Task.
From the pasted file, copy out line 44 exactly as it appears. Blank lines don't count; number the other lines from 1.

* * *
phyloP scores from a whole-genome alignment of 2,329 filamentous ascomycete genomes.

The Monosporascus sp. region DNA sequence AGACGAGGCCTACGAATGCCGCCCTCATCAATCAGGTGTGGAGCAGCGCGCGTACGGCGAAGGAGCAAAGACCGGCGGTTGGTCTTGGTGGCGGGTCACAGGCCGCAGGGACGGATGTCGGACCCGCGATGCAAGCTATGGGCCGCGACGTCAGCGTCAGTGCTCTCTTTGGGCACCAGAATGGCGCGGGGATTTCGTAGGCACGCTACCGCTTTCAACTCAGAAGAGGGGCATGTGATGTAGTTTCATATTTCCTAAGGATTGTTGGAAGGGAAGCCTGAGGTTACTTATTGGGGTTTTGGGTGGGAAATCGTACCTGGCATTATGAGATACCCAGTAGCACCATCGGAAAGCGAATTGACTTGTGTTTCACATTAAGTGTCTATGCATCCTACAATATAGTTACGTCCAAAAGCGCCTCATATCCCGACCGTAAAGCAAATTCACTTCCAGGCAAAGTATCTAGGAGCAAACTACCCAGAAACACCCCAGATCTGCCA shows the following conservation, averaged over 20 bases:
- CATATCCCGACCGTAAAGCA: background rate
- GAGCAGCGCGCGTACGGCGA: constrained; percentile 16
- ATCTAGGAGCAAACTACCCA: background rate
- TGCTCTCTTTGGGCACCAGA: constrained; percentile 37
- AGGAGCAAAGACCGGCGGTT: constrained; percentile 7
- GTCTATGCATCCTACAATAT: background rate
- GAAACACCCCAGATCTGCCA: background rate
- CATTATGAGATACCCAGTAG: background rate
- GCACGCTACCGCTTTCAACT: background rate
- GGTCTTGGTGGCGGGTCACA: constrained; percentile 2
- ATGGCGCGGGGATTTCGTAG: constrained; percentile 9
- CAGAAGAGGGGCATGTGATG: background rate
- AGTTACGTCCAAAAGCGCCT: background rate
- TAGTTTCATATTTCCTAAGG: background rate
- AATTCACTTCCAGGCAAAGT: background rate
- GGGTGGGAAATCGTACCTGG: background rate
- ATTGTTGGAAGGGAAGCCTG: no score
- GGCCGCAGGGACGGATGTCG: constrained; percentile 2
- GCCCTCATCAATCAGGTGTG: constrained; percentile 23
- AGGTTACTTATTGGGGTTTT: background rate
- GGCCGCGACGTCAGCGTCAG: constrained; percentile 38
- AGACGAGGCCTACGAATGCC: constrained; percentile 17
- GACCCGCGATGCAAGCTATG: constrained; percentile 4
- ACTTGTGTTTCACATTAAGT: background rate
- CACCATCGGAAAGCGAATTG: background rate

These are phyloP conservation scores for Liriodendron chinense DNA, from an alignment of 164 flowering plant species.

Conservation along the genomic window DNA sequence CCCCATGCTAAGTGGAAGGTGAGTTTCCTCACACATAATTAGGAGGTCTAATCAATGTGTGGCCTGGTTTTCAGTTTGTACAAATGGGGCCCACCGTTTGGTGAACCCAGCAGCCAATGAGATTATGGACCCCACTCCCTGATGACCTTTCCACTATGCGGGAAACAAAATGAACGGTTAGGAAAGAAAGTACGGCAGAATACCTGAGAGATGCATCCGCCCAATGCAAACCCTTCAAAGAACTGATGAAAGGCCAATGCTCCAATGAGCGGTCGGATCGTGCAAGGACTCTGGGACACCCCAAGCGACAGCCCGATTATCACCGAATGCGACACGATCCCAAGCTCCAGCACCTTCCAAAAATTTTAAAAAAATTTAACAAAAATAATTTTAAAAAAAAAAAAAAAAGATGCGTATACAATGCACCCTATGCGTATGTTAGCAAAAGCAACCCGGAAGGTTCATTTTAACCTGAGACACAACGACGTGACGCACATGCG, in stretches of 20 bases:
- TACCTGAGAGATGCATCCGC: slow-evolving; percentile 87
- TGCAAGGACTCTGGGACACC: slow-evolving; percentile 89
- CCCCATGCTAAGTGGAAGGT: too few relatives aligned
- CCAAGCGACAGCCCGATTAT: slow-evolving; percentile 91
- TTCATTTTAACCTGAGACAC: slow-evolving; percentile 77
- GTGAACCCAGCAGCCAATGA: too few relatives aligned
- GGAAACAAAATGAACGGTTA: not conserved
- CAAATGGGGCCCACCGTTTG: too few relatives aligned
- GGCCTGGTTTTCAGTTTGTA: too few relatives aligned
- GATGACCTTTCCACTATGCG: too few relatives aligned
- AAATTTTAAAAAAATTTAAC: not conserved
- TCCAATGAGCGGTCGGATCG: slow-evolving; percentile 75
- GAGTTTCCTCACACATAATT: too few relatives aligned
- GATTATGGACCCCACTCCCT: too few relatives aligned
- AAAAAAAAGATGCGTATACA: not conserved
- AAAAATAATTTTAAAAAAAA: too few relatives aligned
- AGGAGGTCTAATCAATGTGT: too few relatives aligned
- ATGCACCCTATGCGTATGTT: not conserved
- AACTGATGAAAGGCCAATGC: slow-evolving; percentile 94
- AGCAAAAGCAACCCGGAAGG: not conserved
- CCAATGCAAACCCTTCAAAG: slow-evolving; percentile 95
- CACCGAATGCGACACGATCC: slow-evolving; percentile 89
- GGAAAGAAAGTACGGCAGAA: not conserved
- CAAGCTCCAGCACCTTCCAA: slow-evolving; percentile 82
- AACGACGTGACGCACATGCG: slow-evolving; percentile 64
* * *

- AAAAAAAAGATGCGTATACA: not conserved